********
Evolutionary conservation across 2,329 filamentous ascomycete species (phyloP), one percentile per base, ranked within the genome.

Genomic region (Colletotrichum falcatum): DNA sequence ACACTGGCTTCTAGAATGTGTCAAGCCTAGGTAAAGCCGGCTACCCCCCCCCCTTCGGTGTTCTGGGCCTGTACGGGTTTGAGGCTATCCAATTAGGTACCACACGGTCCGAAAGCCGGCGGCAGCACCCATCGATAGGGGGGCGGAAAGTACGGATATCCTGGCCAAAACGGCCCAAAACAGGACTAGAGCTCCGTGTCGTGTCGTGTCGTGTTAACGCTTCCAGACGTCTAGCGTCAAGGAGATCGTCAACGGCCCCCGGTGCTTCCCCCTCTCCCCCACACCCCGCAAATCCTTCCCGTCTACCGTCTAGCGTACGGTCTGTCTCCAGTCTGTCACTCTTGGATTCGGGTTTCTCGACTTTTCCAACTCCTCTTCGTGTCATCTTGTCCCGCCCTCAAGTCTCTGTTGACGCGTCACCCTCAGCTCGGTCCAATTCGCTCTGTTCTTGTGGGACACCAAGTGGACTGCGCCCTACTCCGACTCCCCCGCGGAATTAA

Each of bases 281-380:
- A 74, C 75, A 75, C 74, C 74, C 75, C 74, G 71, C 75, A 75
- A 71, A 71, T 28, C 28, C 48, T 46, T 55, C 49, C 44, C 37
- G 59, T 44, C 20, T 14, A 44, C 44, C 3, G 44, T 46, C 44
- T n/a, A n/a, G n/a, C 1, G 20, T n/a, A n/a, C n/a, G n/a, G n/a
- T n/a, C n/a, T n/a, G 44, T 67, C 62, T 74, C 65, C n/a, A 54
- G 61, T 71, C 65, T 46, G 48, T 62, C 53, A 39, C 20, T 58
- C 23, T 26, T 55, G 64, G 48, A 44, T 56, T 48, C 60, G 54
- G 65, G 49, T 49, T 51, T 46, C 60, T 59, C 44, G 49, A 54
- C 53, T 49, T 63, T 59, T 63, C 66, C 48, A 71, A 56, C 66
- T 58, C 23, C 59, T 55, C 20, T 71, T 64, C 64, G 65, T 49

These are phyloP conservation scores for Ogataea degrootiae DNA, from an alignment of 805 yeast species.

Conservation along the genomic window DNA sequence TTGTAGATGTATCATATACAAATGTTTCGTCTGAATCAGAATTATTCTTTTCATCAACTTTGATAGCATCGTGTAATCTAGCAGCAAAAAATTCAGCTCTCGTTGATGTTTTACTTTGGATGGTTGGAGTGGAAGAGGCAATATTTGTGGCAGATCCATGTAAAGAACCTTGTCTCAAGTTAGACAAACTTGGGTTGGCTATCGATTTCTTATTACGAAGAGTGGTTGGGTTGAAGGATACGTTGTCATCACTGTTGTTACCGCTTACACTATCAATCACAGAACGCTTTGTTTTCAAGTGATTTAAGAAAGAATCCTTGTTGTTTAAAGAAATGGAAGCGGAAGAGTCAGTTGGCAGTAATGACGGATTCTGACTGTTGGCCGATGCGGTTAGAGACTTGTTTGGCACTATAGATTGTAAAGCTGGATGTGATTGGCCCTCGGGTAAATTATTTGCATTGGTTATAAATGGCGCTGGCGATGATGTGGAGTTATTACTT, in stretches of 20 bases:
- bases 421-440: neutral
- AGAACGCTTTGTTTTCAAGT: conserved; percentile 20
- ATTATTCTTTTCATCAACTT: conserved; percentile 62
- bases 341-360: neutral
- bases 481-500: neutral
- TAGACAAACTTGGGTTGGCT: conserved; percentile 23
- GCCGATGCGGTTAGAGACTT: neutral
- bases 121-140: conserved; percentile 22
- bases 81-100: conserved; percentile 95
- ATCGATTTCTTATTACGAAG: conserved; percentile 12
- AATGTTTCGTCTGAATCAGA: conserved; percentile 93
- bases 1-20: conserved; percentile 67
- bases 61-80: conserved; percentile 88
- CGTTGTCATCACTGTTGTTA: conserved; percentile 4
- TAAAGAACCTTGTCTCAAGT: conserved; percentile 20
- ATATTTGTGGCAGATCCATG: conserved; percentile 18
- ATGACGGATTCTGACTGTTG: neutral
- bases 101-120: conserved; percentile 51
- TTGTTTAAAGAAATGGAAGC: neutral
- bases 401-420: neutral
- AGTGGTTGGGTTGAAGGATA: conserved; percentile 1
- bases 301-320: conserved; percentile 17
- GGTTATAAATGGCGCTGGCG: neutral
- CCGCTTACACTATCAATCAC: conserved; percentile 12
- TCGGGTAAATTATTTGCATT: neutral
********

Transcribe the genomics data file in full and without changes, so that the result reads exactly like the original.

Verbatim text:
Evolutionary conservation across 2,329 filamentous ascomycete species (phyloP), one percentile per base, ranked within the genome.

Genomic region (Colletotrichum falcatum): DNA sequence ACACTGGCTTCTAGAATGTGTCAAGCCTAGGTAAAGCCGGCTACCCCCCCCCCTTCGGTGTTCTGGGCCTGTACGGGTTTGAGGCTATCCAATTAGGTACCACACGGTCCGAAAGCCGGCGGCAGCACCCATCGATAGGGGGGCGGAAAGTACGGATATCCTGGCCAAAACGGCCCAAAACAGGACTAGAGCTCCGTGTCGTGTCGTGTCGTGTTAACGCTTCCAGACGTCTAGCGTCAAGGAGATCGTCAACGGCCCCCGGTGCTTCCCCCTCTCCCCCACACCCCGCAAATCCTTCCCGTCTACCGTCTAGCGTACGGTCTGTCTCCAGTCTGTCACTCTTGGATTCGGGTTTCTCGACTTTTCCAACTCCTCTTCGTGTCATCTTGTCCCGCCCTCAAGTCTCTGTTGACGCGTCACCCTCAGCTCGGTCCAATTCGCTCTGTTCTTGTGGGACACCAAGTGGACTGCGCCCTACTCCGACTCCCCCGCGGAATTAA

Each of bases 281-380:
- A 74, C 75, A 75, C 74, C 74, C 75, C 74, G 71, C 75, A 75
- A 71, A 71, T 28, C 28, C 48, T 46, T 55, C 49, C 44, C 37
- G 59, T 44, C 20, T 14, A 44, C 44, C 3, G 44, T 46, C 44
- T n/a, A n/a, G n/a, C 1, G 20, T n/a, A n/a, C n/a, G n/a, G n/a
- T n/a, C n/a, T n/a, G 44, T 67, C 62, T 74, C 65, C n/a, A 54
- G 61, T 71, C 65, T 46, G 48, T 62, C 53, A 39, C 20, T 58
- C 23, T 26, T 55, G 64, G 48, A 44, T 56, T 48, C 60, G 54
- G 65, G 49, T 49, T 51, T 46, C 60, T 59, C 44, G 49, A 54
- C 53, T 49, T 63, T 59, T 63, C 66, C 48, A 71, A 56, C 66
- T 58, C 23, C 59, T 55, C 20, T 71, T 64, C 64, G 65, T 49

These are phyloP conservation scores for Ogataea degrootiae DNA, from an alignment of 805 yeast species.

Conservation along the genomic window DNA sequence TTGTAGATGTATCATATACAAATGTTTCGTCTGAATCAGAATTATTCTTTTCATCAACTTTGATAGCATCGTGTAATCTAGCAGCAAAAAATTCAGCTCTCGTTGATGTTTTACTTTGGATGGTTGGAGTGGAAGAGGCAATATTTGTGGCAGATCCATGTAAAGAACCTTGTCTCAAGTTAGACAAACTTGGGTTGGCTATCGATTTCTTATTACGAAGAGTGGTTGGGTTGAAGGATACGTTGTCATCACTGTTGTTACCGCTTACACTATCAATCACAGAACGCTTTGTTTTCAAGTGATTTAAGAAAGAATCCTTGTTGTTTAAAGAAATGGAAGCGGAAGAGTCAGTTGGCAGTAATGACGGATTCTGACTGTTGGCCGATGCGGTTAGAGACTTGTTTGGCACTATAGATTGTAAAGCTGGATGTGATTGGCCCTCGGGTAAATTATTTGCATTGGTTATAAATGGCGCTGGCGATGATGTGGAGTTATTACTT, in stretches of 20 bases:
- bases 421-440: neutral
- AGAACGCTTTGTTTTCAAGT: conserved; percentile 20
- ATTATTCTTTTCATCAACTT: conserved; percentile 62
- bases 341-360: neutral
- bases 481-500: neutral
- TAGACAAACTTGGGTTGGCT: conserved; percentile 23
- GCCGATGCGGTTAGAGACTT: neutral
- bases 121-140: conserved; percentile 22
- bases 81-100: conserved; percentile 95
- ATCGATTTCTTATTACGAAG: conserved; percentile 12
- AATGTTTCGTCTGAATCAGA: conserved; percentile 93
- bases 1-20: conserved; percentile 67
- bases 61-80: conserved; percentile 88
- CGTTGTCATCACTGTTGTTA: conserved; percentile 4
- TAAAGAACCTTGTCTCAAGT: conserved; percentile 20
- ATATTTGTGGCAGATCCATG: conserved; percentile 18
- ATGACGGATTCTGACTGTTG: neutral
- bases 101-120: conserved; percentile 51
- TTGTTTAAAGAAATGGAAGC: neutral
- bases 401-420: neutral
- AGTGGTTGGGTTGAAGGATA: conserved; percentile 1
- bases 301-320: conserved; percentile 17
- GGTTATAAATGGCGCTGGCG: neutral
- CCGCTTACACTATCAATCAC: conserved; percentile 12
- TCGGGTAAATTATTTGCATT: neutral